On Wednesday, Sen. Claire McCaskill, D-Mo., accused one GM employee of a cover-up. Ray DeGiorgio, the lead switch engineer on the Cobalt, said in a deposition last year for a lawsuit against GM that he never approved a change to the ignition switch. But McCaskill produced a document from GM’s switch supplier that showed DeGiorgio signed off on a replacement, but with the same part number. Failing to change a part number makes the part harder to track.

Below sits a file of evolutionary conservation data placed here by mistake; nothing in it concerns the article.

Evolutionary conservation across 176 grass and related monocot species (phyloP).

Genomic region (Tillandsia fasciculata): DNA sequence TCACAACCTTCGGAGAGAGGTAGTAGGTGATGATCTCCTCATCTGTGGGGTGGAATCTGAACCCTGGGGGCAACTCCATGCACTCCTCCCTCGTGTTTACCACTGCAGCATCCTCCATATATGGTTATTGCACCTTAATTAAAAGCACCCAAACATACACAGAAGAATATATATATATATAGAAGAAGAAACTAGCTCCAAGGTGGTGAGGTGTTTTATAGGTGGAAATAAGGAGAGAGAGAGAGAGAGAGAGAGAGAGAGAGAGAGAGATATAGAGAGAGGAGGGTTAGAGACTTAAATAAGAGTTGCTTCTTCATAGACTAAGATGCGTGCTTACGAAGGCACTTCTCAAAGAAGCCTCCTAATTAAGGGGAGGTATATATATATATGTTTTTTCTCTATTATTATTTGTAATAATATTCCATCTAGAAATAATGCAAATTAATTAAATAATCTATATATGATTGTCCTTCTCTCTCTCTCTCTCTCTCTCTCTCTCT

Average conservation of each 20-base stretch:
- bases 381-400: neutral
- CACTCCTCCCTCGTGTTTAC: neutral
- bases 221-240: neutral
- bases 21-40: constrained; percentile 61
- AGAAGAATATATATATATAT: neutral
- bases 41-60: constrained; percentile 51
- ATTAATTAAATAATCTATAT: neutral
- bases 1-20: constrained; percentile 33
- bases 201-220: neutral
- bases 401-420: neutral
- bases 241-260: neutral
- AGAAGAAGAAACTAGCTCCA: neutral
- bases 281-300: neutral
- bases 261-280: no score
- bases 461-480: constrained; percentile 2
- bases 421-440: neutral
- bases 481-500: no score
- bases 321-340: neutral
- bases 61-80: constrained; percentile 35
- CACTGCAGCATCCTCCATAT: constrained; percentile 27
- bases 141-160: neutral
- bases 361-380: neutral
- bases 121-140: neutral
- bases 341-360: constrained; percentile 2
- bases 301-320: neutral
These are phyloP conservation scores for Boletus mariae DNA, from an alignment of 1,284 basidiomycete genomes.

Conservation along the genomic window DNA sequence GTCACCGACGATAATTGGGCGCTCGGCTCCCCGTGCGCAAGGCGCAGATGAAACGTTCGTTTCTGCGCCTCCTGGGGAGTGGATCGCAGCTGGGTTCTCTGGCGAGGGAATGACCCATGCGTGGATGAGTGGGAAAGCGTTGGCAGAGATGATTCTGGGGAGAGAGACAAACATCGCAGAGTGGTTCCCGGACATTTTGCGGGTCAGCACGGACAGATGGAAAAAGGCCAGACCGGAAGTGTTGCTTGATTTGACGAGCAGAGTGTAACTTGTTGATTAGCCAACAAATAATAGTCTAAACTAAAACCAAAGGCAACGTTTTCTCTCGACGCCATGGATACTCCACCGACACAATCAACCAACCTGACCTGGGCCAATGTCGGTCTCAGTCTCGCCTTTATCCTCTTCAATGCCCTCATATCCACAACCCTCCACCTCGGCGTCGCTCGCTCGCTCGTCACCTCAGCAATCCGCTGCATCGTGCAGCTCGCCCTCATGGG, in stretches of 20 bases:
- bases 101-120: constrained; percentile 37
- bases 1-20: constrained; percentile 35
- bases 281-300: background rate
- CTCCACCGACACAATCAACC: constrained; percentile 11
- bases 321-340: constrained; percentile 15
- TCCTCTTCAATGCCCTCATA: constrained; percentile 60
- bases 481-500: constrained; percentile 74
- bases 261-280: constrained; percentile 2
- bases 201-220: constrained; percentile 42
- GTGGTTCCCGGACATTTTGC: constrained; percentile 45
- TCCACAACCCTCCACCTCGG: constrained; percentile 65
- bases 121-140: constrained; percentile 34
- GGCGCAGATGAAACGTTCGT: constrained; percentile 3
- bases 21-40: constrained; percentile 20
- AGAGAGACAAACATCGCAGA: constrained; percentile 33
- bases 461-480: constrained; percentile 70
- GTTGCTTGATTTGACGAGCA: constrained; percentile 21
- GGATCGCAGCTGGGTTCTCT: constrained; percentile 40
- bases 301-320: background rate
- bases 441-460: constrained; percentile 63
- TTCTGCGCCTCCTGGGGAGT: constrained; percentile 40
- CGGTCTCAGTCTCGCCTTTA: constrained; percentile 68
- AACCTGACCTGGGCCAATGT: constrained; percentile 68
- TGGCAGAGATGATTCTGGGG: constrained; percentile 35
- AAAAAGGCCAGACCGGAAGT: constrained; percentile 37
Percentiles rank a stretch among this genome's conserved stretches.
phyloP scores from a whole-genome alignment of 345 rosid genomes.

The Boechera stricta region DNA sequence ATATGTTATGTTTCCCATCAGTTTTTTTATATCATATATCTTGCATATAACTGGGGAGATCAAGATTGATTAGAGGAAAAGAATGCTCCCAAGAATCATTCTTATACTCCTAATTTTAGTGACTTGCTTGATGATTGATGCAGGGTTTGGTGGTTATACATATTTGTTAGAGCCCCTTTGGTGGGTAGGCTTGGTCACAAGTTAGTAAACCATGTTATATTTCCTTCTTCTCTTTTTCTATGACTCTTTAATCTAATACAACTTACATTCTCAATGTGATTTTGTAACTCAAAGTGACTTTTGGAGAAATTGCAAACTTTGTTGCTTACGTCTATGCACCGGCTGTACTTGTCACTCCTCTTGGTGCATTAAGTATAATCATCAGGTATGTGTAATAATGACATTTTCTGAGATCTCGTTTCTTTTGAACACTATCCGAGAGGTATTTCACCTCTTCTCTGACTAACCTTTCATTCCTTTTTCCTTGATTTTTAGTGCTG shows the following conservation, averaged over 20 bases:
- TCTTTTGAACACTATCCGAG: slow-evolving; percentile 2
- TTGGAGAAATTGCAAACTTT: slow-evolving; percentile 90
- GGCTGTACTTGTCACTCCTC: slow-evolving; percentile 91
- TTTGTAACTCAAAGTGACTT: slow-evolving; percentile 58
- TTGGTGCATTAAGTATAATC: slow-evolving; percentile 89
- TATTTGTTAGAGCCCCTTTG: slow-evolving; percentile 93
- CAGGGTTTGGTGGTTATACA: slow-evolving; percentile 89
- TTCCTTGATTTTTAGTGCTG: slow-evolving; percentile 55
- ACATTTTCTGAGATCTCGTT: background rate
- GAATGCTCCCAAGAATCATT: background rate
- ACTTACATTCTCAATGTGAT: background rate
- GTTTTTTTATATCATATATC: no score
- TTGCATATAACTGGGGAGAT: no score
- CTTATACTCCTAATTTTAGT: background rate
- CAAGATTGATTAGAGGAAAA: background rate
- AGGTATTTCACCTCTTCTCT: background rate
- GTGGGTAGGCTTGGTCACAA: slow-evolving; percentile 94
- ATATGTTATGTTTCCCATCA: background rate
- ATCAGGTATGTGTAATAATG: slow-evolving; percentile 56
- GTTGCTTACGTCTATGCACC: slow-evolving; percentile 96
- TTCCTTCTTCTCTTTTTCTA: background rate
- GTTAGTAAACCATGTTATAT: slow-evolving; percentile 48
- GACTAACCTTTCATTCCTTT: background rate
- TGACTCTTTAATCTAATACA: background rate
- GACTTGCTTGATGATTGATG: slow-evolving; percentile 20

Appearing Sunday on ABC’s “This Week,” McCaskill said, “There is no reason to keep the same part number unless you’re trying to hide the fact that you’ve got a defective switch out there that, in fact, ended up killing a number of people on our highways.”
Barra called the failure to change the part number “unacceptable.” She said the company has not yet fired any employees in connection with the recall. But she said if inappropriate decisions were made, GM will take action, including firing those involved.
The Justice Department hasn’t confirmed that it’s investigating General Motors, but a person familiar with the case said the probe is underway.